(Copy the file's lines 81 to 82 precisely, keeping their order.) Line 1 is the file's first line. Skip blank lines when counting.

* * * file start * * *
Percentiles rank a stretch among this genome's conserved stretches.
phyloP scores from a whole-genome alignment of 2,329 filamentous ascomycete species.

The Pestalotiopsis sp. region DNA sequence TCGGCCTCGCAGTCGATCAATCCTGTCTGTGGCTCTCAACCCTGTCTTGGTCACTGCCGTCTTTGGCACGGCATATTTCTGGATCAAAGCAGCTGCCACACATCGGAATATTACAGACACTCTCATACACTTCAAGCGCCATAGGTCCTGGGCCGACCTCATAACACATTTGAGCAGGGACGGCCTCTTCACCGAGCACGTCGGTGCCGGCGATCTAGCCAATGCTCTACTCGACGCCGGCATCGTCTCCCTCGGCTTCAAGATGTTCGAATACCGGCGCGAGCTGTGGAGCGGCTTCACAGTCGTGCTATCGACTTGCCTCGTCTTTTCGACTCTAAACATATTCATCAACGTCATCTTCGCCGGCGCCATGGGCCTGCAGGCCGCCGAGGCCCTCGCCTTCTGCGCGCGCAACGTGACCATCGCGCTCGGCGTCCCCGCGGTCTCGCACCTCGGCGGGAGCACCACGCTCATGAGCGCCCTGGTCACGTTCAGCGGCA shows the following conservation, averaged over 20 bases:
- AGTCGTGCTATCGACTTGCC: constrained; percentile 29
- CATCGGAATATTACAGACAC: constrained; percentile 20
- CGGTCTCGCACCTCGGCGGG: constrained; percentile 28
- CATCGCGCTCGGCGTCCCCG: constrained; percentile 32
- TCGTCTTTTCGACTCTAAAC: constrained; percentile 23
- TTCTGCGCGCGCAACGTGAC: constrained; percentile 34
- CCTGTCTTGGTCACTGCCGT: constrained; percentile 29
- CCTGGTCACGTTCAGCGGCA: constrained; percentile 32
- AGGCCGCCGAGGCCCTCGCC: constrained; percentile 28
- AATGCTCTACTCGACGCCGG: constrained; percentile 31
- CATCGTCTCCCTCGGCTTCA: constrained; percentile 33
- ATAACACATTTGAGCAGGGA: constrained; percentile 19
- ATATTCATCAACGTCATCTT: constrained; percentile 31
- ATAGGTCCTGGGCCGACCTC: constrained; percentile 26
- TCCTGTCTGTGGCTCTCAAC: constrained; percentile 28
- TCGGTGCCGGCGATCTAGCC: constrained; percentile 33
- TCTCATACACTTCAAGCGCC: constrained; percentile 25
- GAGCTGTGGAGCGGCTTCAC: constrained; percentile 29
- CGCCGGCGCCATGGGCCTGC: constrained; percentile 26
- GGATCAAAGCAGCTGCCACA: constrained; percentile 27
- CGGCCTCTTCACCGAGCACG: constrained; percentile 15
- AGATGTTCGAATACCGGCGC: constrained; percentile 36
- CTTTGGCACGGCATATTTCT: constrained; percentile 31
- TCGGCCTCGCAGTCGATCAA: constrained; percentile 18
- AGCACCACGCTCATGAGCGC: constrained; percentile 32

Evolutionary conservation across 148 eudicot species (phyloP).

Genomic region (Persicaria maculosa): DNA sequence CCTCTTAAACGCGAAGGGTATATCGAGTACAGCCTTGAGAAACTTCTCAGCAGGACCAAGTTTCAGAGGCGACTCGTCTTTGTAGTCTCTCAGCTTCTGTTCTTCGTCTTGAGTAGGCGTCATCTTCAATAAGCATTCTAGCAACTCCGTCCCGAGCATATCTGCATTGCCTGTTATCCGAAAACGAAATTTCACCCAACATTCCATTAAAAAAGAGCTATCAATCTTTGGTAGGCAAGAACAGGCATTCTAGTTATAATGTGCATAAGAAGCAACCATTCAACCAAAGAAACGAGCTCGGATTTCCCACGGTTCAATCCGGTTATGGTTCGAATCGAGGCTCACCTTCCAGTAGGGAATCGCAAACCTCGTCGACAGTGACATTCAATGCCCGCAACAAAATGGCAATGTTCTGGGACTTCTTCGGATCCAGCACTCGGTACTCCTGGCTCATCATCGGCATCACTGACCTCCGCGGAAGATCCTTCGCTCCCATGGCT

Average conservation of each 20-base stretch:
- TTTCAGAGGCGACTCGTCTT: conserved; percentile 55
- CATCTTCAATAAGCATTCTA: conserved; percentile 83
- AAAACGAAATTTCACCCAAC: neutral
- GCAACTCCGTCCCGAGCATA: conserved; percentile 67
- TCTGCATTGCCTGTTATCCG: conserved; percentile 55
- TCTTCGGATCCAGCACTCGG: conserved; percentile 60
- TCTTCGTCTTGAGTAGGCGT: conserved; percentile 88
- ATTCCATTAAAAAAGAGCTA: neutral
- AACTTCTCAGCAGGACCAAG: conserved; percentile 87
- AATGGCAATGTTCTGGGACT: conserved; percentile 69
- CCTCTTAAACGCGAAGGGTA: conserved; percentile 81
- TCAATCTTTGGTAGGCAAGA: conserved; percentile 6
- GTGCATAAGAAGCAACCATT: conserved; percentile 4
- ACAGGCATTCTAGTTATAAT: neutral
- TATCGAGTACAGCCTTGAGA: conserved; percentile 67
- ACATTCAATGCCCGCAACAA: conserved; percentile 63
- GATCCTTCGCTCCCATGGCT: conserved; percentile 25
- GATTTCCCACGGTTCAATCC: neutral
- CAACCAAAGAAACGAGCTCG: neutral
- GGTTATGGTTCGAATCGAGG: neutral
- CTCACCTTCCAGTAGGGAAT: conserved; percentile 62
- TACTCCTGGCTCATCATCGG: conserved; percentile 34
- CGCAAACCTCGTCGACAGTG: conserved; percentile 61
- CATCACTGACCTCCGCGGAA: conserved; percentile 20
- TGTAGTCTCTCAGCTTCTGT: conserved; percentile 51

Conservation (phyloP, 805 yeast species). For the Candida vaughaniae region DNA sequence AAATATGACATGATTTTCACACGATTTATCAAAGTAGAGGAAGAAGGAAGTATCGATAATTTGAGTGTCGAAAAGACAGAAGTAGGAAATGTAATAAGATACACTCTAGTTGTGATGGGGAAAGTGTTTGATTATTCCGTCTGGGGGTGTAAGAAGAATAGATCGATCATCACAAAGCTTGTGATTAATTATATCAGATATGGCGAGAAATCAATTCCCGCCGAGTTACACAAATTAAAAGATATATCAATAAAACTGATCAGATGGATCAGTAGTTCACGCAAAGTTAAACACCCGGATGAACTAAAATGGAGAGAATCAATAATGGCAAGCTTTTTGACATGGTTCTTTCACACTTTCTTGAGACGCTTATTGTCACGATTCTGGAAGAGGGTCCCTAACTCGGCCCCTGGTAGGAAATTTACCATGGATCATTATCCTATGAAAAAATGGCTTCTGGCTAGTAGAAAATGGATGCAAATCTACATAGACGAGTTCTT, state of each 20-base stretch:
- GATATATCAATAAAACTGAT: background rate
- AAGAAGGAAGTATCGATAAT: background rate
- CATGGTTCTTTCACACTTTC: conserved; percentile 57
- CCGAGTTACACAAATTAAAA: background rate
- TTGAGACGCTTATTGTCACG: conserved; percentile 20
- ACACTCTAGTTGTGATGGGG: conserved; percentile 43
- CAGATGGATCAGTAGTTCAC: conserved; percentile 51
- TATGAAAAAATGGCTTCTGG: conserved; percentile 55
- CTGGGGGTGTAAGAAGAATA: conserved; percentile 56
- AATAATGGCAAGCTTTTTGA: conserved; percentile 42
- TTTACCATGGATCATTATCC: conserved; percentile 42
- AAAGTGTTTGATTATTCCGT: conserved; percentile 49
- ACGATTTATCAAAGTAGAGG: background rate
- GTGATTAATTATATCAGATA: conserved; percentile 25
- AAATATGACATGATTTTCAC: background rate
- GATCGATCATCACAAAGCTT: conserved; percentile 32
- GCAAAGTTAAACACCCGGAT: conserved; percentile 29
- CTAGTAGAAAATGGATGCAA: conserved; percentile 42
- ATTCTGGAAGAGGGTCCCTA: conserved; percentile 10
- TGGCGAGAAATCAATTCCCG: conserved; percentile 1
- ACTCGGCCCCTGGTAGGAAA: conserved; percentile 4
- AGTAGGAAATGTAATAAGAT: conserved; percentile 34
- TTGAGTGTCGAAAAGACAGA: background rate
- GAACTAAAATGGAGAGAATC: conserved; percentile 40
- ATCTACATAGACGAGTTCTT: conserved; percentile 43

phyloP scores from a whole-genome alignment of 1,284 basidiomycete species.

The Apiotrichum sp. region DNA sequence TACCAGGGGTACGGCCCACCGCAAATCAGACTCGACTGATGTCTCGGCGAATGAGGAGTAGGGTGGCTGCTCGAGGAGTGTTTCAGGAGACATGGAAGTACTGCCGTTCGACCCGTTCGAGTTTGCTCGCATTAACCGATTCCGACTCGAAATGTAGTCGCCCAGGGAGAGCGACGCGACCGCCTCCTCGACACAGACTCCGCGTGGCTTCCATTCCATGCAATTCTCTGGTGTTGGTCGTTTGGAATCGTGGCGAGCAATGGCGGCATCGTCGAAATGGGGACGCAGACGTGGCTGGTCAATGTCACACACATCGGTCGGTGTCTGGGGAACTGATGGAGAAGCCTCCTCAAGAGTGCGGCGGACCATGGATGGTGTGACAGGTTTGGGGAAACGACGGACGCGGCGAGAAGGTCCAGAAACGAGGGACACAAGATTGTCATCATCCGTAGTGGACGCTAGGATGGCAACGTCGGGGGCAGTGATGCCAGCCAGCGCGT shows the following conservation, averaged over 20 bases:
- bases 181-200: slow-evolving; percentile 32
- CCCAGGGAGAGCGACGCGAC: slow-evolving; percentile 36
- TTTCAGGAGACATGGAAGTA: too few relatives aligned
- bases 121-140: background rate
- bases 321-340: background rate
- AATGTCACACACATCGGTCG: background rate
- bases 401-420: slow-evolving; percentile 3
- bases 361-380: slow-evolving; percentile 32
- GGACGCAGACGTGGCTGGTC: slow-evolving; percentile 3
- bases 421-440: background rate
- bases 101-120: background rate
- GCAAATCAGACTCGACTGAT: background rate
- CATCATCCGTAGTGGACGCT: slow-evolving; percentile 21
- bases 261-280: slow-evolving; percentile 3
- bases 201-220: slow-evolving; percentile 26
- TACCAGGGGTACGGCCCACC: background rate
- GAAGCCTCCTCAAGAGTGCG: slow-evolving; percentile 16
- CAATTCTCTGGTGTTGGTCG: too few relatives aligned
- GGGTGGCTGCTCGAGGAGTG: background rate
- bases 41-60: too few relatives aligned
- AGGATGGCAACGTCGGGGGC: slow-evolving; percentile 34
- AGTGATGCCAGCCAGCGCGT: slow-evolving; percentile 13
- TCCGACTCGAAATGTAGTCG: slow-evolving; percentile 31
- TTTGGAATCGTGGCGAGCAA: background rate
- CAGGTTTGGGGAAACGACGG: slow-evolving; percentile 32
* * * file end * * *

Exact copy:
- GAACTAAAATGGAGAGAATC: conserved; percentile 40
- ATCTACATAGACGAGTTCTT: conserved; percentile 43